Story Time: Make the most of a book to help develop problem-solving. While reading a story, pause and ask your child questions. Ask "what do you think they should do?" "what else could they have done?" Have them see that there are always many options to solve a problem but some will work better than others.

Role Play: my experience is that most adults hate role-plays, but children love them. It is a fantastic way for children to practice problem-solving. They get to really play out what would happen in a situation. Come up with scenarios, they could be real or made up ones. Have them brainstorm what to do and play out what would happen.

5 years and above

For children that are a little older we can give them some more independence. They may still need some help to go through the process but they should be able to work through the stages themselves. It can be helpful to link the 5 steps to each finger on their hand.

Step 1: What am I feeling? As you would with younger children, help them recognise what they are feeling. If they can understand that they are sad rather than angry, they may not respond as impulsive. Knowing what you are feeling gives you clues of what you should do.

Step 2: What is the problem? Help them see what the problem really is. What is their role in the situation? Try and get them to see the situation from every perspective.

Step 3: What is the solution? Have them come up with as many ideas as possible. They could be anything, any possibility "good" or "bad". They could punch someone, that is a possibility. It it not a "good" option but it doesn't hurt for them to think through what would happen if they did.

Step 4: What could happen? Have them think through each idea. What would happen if they tried these ideas? Which one is the best?

Step 5: Choose one. Have them try their idea. Remember that if it doesn't work, they can try one of their other options.

Problem-Solving Building Activities

Creative play: the best lessons are learnt through play. Give your child unstructured activities to do. Have them build a fort, a cubby house, make a plane with Lego etc be creative and then stand back and let them work out how.

Board games: games that take strategy and forward thinking are great for problem-solving. Monopoly or similar work well or any games that are not just won by chance.

Break Down The Problem: As children get older the problems can become more complicated. There are multiple aspects that could be attributing to the problem. For example, they could be late for school every day. What are all the possible causes? Tired from staying up too late, sleeping through the alarm, haven't packed their bag, didn't do their homework. Once you've helped them identify each factor, let them problem-solve all of these.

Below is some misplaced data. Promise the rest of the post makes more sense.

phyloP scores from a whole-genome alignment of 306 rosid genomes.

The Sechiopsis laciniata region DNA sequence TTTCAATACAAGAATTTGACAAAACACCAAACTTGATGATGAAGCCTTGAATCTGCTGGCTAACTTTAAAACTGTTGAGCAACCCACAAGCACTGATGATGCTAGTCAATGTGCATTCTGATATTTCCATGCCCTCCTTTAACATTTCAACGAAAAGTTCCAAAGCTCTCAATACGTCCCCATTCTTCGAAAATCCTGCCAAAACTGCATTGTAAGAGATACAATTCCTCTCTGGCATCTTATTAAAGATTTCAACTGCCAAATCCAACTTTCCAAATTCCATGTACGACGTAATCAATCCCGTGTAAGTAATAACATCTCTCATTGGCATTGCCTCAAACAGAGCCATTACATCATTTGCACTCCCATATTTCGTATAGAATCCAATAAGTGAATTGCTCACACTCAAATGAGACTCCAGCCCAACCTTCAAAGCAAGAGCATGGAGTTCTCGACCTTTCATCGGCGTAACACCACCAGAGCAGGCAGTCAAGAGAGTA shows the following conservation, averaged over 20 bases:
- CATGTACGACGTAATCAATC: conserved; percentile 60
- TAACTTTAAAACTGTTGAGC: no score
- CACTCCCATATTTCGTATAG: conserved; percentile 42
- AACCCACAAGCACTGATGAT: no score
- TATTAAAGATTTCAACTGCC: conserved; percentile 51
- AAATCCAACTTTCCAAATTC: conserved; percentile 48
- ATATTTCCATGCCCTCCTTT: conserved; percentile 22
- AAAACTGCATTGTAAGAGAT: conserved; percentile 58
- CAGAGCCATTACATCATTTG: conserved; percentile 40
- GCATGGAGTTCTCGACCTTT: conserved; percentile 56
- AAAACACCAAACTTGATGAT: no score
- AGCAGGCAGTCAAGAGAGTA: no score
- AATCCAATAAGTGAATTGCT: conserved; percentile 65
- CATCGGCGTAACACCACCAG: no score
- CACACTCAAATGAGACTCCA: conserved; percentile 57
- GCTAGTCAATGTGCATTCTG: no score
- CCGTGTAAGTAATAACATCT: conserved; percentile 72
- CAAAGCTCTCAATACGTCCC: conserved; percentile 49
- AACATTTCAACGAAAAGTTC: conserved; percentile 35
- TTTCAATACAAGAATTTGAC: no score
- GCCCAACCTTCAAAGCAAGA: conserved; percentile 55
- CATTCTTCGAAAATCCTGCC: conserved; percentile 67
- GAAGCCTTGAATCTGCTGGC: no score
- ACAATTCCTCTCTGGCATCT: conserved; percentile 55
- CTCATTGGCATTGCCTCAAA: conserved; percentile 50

What Parents Can Do

Model Problem-Solving

When you are faced with a problem that is appropriate your child, think out aloud. Model how you would solve the problem. Work through the stages with them listening

Ask them what they think

Ask your child what they think you should do. This gives them the chance to practice problem-solving skills but it also helps them to feel valued

Don't give them the answers

As tempting as it might be to just tell them what they need to do, try and let them work out their own problems. You can guide them and offer suggestions but as much as possible try and get them to think of what to do.

Let them experience natural consequences

When appropriate and not dangerous, let your child make their decision and experience the consequence. Such as not wearing a jacket and experience the cold. Later you can talk about what they would do next time

We need to remember that problem-solving doesn't just happen by chance. It is a skill that is learnt through experience. We need to be careful that we aren't robbing our children from the experience they need to build these skills with our good intentions to fix their problems. We are here to coach them through so that they can be independent, confident and creative problem-solvers.